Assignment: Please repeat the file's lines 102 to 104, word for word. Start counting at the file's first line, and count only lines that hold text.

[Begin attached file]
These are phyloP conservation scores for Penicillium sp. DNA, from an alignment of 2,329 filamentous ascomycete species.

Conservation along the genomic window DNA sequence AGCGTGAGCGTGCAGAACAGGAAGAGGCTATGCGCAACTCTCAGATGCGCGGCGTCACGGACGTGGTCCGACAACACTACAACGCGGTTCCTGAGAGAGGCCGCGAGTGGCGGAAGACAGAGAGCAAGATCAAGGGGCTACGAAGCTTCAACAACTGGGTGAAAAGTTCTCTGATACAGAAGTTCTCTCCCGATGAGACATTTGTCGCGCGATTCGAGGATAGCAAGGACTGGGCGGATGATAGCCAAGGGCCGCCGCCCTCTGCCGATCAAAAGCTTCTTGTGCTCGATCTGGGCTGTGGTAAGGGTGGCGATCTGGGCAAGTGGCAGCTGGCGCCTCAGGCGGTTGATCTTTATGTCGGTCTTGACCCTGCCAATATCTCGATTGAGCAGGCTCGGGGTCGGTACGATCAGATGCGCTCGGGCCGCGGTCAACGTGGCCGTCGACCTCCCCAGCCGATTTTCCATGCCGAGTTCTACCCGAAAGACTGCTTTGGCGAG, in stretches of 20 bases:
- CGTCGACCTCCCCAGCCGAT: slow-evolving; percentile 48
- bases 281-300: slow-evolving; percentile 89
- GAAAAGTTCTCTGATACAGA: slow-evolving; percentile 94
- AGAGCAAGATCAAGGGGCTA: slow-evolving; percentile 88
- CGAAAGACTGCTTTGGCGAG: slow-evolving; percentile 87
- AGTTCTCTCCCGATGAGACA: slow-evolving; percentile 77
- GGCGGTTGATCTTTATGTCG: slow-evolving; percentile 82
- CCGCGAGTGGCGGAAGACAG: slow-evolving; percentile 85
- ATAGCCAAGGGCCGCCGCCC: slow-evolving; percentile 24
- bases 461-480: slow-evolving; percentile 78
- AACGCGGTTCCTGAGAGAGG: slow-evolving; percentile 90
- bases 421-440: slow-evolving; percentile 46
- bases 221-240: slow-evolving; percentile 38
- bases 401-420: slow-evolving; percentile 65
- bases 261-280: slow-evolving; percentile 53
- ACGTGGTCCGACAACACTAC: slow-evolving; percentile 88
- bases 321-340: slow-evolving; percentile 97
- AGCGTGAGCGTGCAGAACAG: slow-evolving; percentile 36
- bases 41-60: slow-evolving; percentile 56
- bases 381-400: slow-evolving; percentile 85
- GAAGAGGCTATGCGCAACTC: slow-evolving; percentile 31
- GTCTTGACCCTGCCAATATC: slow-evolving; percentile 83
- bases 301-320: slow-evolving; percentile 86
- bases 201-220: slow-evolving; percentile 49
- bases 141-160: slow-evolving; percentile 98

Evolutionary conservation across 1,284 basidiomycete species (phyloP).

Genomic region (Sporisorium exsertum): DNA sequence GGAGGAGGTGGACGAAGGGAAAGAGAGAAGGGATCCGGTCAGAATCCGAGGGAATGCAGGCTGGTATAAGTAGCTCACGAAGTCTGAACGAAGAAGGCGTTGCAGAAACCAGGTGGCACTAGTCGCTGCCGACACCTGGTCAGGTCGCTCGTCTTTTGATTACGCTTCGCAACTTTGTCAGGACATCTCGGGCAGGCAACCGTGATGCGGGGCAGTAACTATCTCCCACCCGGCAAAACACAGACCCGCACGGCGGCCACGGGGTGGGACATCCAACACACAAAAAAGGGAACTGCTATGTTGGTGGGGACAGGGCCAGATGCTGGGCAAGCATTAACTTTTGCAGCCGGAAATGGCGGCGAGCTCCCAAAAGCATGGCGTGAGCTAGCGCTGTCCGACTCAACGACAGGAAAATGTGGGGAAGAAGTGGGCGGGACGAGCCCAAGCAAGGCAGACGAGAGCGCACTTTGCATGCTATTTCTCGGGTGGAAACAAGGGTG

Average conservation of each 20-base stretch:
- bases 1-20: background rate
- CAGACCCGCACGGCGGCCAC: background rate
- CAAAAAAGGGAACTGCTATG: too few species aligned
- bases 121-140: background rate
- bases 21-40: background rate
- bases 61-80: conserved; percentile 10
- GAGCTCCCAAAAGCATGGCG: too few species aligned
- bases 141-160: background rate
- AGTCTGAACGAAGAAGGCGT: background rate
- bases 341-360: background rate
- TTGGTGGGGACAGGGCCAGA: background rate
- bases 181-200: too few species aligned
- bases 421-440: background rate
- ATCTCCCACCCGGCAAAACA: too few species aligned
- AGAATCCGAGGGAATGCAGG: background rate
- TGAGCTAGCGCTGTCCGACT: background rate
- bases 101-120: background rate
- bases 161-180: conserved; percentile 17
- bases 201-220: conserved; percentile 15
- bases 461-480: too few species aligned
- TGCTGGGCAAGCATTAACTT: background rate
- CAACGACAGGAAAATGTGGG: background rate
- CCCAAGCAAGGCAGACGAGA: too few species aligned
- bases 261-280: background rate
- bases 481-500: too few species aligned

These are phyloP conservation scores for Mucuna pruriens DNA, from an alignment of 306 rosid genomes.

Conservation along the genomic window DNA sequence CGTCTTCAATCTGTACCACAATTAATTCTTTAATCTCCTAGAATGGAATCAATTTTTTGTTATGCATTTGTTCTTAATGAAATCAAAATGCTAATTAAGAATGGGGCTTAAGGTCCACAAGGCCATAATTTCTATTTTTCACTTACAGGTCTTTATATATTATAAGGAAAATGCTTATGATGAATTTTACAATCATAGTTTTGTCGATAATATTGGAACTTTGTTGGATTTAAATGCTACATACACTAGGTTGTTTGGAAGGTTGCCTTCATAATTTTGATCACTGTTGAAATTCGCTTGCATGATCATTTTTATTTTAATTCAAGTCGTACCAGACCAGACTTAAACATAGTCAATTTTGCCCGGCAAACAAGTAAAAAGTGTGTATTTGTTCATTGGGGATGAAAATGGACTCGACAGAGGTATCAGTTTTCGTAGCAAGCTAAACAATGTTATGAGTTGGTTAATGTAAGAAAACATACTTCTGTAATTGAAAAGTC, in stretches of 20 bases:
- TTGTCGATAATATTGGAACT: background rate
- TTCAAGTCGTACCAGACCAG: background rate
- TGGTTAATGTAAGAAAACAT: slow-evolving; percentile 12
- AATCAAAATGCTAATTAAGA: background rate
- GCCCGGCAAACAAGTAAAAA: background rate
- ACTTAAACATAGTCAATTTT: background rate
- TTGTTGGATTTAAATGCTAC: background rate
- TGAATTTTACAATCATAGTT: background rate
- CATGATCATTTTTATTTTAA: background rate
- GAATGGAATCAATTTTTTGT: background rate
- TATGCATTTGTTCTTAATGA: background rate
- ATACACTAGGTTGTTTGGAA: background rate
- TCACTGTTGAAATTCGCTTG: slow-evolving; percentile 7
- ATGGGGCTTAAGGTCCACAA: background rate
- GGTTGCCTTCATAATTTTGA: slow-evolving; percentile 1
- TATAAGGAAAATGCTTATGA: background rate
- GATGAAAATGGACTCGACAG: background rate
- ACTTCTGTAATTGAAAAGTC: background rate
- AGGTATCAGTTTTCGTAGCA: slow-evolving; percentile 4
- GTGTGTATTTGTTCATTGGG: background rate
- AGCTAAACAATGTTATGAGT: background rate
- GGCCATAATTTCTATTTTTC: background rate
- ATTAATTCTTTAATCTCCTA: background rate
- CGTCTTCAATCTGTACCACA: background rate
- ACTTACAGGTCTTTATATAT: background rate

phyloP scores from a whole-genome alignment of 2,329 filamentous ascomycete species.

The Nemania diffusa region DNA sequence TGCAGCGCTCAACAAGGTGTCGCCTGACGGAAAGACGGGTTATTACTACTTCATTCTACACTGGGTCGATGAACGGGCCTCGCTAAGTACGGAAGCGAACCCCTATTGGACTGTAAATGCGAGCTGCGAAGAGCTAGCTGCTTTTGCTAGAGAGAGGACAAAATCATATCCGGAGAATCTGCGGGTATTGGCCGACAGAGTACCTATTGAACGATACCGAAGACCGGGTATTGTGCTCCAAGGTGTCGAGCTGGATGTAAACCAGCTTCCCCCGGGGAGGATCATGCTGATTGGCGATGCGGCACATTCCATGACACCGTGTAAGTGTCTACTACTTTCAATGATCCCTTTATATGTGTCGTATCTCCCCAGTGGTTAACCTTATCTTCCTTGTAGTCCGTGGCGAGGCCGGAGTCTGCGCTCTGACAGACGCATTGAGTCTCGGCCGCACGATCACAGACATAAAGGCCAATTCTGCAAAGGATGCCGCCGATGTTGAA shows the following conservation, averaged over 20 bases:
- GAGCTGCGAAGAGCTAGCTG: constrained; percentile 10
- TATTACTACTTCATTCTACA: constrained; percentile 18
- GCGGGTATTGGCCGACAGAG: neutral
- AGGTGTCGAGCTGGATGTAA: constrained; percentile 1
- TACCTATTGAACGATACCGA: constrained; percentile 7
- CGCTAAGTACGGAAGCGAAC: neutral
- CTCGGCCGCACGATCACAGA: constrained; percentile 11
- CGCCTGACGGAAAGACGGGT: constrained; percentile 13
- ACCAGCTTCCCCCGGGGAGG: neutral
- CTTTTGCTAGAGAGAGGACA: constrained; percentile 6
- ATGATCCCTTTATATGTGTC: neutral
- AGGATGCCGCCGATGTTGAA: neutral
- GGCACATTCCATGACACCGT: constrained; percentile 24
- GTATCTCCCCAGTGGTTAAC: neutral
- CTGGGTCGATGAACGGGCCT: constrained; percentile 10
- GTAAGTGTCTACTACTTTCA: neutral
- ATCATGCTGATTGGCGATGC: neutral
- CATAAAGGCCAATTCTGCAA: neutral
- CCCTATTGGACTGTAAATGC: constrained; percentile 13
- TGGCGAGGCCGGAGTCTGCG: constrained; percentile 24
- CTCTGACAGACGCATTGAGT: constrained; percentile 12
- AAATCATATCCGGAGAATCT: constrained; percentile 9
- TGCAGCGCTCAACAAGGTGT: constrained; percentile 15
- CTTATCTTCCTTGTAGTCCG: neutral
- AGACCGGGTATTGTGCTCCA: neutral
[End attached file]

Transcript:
- CATAAAGGCCAATTCTGCAA: neutral
- CCCTATTGGACTGTAAATGC: constrained; percentile 13
- TGGCGAGGCCGGAGTCTGCG: constrained; percentile 24